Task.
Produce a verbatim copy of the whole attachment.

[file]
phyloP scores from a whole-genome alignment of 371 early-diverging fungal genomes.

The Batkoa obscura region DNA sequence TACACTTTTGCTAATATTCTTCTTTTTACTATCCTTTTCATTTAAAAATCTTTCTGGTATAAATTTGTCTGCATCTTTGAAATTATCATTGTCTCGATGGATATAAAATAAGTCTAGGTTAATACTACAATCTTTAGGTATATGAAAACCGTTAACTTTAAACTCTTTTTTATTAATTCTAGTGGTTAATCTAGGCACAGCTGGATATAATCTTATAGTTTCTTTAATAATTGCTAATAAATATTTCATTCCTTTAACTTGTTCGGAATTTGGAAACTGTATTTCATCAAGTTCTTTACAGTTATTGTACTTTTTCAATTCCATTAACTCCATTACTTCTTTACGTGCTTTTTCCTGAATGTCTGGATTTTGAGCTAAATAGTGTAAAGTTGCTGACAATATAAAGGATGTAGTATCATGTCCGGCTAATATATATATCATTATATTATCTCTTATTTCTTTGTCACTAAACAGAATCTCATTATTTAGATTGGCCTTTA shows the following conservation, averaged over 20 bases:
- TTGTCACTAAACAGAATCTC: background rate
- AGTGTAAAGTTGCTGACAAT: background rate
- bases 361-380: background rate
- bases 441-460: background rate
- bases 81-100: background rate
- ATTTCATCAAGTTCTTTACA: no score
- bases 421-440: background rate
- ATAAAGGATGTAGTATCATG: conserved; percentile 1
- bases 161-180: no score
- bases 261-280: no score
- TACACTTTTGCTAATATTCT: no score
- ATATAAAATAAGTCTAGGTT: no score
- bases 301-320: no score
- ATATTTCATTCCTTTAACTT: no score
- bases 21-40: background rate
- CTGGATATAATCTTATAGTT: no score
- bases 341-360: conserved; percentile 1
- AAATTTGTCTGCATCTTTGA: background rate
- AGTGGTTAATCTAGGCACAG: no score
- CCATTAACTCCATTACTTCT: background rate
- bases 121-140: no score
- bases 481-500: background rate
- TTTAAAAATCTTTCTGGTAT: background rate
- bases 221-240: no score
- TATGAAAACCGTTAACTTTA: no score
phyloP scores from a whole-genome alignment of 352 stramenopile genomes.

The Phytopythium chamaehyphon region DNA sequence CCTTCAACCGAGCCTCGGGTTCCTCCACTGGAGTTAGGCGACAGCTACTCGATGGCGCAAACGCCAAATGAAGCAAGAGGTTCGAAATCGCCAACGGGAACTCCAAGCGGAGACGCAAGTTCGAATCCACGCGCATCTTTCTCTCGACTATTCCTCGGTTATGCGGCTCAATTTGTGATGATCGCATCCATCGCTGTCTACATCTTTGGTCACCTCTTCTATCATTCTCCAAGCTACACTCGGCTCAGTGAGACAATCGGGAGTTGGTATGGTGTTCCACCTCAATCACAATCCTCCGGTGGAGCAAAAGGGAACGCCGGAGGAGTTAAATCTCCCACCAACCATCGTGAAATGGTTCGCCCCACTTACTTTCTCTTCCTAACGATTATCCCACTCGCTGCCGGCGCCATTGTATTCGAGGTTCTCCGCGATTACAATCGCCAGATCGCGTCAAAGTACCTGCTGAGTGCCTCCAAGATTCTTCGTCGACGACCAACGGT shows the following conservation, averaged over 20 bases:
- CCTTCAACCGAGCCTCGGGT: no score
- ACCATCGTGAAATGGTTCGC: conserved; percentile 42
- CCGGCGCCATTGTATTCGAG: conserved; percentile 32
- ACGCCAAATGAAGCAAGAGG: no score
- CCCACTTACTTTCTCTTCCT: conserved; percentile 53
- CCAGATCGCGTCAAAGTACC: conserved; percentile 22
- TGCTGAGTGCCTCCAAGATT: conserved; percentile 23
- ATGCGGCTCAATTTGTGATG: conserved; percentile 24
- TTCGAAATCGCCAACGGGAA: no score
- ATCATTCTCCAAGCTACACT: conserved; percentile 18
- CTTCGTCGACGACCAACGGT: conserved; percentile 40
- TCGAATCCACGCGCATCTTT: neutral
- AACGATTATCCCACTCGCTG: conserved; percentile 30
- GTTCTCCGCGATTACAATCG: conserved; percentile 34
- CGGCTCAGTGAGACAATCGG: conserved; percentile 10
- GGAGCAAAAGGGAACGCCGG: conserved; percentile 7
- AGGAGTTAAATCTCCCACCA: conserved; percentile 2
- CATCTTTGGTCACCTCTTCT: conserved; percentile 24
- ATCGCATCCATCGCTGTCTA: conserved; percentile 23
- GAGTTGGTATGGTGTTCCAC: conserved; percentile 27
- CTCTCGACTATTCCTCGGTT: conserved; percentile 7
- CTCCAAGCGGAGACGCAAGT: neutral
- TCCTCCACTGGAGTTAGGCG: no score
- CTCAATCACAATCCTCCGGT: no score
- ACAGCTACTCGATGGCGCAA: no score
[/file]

phyloP scores from a whole-genome alignment of 371 early-diverging fungal genomes.

The Batkoa obscura region DNA sequence TACACTTTTGCTAATATTCTTCTTTTTACTATCCTTTTCATTTAAAAATCTTTCTGGTATAAATTTGTCTGCATCTTTGAAATTATCATTGTCTCGATGGATATAAAATAAGTCTAGGTTAATACTACAATCTTTAGGTATATGAAAACCGTTAACTTTAAACTCTTTTTTATTAATTCTAGTGGTTAATCTAGGCACAGCTGGATATAATCTTATAGTTTCTTTAATAATTGCTAATAAATATTTCATTCCTTTAACTTGTTCGGAATTTGGAAACTGTATTTCATCAAGTTCTTTACAGTTATTGTACTTTTTCAATTCCATTAACTCCATTACTTCTTTACGTGCTTTTTCCTGAATGTCTGGATTTTGAGCTAAATAGTGTAAAGTTGCTGACAATATAAAGGATGTAGTATCATGTCCGGCTAATATATATATCATTATATTATCTCTTATTTCTTTGTCACTAAACAGAATCTCATTATTTAGATTGGCCTTTA shows the following conservation, averaged over 20 bases:
- TTGTCACTAAACAGAATCTC: background rate
- AGTGTAAAGTTGCTGACAAT: background rate
- bases 361-380: background rate
- bases 441-460: background rate
- bases 81-100: background rate
- ATTTCATCAAGTTCTTTACA: no score
- bases 421-440: background rate
- ATAAAGGATGTAGTATCATG: conserved; percentile 1
- bases 161-180: no score
- bases 261-280: no score
- TACACTTTTGCTAATATTCT: no score
- ATATAAAATAAGTCTAGGTT: no score
- bases 301-320: no score
- ATATTTCATTCCTTTAACTT: no score
- bases 21-40: background rate
- CTGGATATAATCTTATAGTT: no score
- bases 341-360: conserved; percentile 1
- AAATTTGTCTGCATCTTTGA: background rate
- AGTGGTTAATCTAGGCACAG: no score
- CCATTAACTCCATTACTTCT: background rate
- bases 121-140: no score
- bases 481-500: background rate
- TTTAAAAATCTTTCTGGTAT: background rate
- bases 221-240: no score
- TATGAAAACCGTTAACTTTA: no score
phyloP scores from a whole-genome alignment of 352 stramenopile genomes.

The Phytopythium chamaehyphon region DNA sequence CCTTCAACCGAGCCTCGGGTTCCTCCACTGGAGTTAGGCGACAGCTACTCGATGGCGCAAACGCCAAATGAAGCAAGAGGTTCGAAATCGCCAACGGGAACTCCAAGCGGAGACGCAAGTTCGAATCCACGCGCATCTTTCTCTCGACTATTCCTCGGTTATGCGGCTCAATTTGTGATGATCGCATCCATCGCTGTCTACATCTTTGGTCACCTCTTCTATCATTCTCCAAGCTACACTCGGCTCAGTGAGACAATCGGGAGTTGGTATGGTGTTCCACCTCAATCACAATCCTCCGGTGGAGCAAAAGGGAACGCCGGAGGAGTTAAATCTCCCACCAACCATCGTGAAATGGTTCGCCCCACTTACTTTCTCTTCCTAACGATTATCCCACTCGCTGCCGGCGCCATTGTATTCGAGGTTCTCCGCGATTACAATCGCCAGATCGCGTCAAAGTACCTGCTGAGTGCCTCCAAGATTCTTCGTCGACGACCAACGGT shows the following conservation, averaged over 20 bases:
- CCTTCAACCGAGCCTCGGGT: no score
- ACCATCGTGAAATGGTTCGC: conserved; percentile 42
- CCGGCGCCATTGTATTCGAG: conserved; percentile 32
- ACGCCAAATGAAGCAAGAGG: no score
- CCCACTTACTTTCTCTTCCT: conserved; percentile 53
- CCAGATCGCGTCAAAGTACC: conserved; percentile 22
- TGCTGAGTGCCTCCAAGATT: conserved; percentile 23
- ATGCGGCTCAATTTGTGATG: conserved; percentile 24
- TTCGAAATCGCCAACGGGAA: no score
- ATCATTCTCCAAGCTACACT: conserved; percentile 18
- CTTCGTCGACGACCAACGGT: conserved; percentile 40
- TCGAATCCACGCGCATCTTT: neutral
- AACGATTATCCCACTCGCTG: conserved; percentile 30
- GTTCTCCGCGATTACAATCG: conserved; percentile 34
- CGGCTCAGTGAGACAATCGG: conserved; percentile 10
- GGAGCAAAAGGGAACGCCGG: conserved; percentile 7
- AGGAGTTAAATCTCCCACCA: conserved; percentile 2
- CATCTTTGGTCACCTCTTCT: conserved; percentile 24
- ATCGCATCCATCGCTGTCTA: conserved; percentile 23
- GAGTTGGTATGGTGTTCCAC: conserved; percentile 27
- CTCTCGACTATTCCTCGGTT: conserved; percentile 7
- CTCCAAGCGGAGACGCAAGT: neutral
- TCCTCCACTGGAGTTAGGCG: no score
- CTCAATCACAATCCTCCGGT: no score
- ACAGCTACTCGATGGCGCAA: no score